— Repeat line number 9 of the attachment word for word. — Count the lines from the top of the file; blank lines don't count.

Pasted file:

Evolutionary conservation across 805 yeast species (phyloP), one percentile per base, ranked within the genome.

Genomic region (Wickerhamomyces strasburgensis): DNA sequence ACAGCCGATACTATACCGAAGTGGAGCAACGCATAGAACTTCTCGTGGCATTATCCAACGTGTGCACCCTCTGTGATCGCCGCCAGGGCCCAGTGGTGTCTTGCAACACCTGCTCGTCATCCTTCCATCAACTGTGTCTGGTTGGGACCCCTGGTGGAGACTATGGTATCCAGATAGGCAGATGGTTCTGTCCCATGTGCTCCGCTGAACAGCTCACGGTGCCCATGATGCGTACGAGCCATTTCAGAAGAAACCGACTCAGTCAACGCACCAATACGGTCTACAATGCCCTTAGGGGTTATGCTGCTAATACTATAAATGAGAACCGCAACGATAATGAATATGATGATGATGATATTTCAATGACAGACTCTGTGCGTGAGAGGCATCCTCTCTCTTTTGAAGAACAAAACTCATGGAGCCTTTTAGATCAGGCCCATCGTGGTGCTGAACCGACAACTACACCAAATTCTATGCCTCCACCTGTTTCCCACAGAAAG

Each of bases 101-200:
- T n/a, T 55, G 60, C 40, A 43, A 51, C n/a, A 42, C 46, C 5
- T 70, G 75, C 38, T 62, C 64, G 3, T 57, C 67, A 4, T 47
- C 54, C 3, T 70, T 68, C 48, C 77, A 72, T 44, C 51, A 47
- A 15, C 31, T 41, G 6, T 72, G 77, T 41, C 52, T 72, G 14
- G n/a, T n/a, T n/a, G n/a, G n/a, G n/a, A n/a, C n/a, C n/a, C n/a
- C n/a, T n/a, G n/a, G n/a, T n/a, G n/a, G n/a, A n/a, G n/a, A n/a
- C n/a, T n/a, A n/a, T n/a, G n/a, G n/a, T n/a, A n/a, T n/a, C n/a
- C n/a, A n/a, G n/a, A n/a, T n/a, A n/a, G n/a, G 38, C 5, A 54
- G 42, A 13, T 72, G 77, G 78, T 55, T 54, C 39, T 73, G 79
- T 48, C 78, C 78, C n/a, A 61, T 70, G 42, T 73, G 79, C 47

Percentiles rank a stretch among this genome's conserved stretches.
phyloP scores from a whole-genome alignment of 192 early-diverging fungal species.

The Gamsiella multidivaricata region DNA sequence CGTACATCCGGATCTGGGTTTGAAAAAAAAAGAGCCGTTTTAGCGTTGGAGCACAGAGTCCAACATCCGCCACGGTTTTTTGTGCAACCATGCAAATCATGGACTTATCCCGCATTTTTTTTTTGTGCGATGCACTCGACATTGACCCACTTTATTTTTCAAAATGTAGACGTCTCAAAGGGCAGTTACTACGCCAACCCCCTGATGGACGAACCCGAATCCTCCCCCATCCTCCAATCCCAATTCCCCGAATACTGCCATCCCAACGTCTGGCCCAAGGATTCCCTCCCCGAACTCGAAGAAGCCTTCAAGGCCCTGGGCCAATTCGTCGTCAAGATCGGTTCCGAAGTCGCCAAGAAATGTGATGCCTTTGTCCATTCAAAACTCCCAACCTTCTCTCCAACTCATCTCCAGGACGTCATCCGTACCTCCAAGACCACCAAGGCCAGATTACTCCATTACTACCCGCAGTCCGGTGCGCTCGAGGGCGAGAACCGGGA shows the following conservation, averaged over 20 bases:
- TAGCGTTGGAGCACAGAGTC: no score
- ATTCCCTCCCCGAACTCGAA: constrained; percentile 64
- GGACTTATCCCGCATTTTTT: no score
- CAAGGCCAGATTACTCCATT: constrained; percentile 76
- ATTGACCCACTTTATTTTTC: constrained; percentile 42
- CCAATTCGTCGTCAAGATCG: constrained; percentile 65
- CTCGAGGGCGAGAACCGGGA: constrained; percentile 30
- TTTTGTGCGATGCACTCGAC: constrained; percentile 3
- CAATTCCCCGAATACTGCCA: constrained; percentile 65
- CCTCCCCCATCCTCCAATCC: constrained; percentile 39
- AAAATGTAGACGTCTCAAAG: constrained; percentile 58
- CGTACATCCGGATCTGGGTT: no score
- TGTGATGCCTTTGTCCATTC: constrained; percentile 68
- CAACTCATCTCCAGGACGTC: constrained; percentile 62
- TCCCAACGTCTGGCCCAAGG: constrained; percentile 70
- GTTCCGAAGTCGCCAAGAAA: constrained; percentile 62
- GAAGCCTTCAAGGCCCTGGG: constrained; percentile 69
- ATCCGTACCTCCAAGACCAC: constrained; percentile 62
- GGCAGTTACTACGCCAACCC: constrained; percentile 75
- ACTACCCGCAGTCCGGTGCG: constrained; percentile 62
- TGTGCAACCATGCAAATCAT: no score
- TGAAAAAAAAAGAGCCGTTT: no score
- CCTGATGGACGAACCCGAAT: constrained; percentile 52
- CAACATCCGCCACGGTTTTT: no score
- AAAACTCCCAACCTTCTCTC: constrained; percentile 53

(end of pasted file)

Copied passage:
- C n/a, T n/a, G n/a, G n/a, T n/a, G n/a, G n/a, A n/a, G n/a, A n/a